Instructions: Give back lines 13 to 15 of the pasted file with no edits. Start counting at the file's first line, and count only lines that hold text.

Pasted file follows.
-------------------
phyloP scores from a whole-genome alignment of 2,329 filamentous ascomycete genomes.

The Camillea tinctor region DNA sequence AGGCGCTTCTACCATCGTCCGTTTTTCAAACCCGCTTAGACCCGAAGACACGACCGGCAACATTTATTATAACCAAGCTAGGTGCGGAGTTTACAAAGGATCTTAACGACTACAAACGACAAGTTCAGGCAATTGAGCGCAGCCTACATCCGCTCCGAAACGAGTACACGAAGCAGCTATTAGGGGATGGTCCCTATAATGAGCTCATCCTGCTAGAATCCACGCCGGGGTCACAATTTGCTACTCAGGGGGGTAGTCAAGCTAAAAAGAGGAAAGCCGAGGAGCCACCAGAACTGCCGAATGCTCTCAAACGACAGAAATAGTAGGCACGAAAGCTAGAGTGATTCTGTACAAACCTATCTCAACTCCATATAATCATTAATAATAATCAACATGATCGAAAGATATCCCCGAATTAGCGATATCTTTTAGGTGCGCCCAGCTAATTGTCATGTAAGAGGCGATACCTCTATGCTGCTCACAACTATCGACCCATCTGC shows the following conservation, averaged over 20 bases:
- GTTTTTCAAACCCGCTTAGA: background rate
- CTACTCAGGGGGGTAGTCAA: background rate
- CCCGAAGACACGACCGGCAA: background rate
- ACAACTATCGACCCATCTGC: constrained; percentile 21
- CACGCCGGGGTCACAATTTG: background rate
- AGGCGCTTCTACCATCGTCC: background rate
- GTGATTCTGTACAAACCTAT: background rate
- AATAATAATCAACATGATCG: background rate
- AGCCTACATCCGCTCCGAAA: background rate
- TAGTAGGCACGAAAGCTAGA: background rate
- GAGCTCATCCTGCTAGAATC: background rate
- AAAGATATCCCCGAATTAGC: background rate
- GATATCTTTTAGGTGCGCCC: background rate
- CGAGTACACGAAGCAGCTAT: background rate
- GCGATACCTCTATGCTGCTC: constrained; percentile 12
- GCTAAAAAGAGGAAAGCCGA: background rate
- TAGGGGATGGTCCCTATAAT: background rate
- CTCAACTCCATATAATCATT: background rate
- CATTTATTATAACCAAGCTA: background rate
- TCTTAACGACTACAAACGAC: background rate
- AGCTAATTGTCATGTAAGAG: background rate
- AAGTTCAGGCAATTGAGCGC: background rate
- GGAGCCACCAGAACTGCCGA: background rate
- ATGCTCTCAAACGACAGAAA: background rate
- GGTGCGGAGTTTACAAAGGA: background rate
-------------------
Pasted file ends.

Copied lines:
- GAGCTCATCCTGCTAGAATC: background rate
- AAAGATATCCCCGAATTAGC: background rate
- GATATCTTTTAGGTGCGCCC: background rate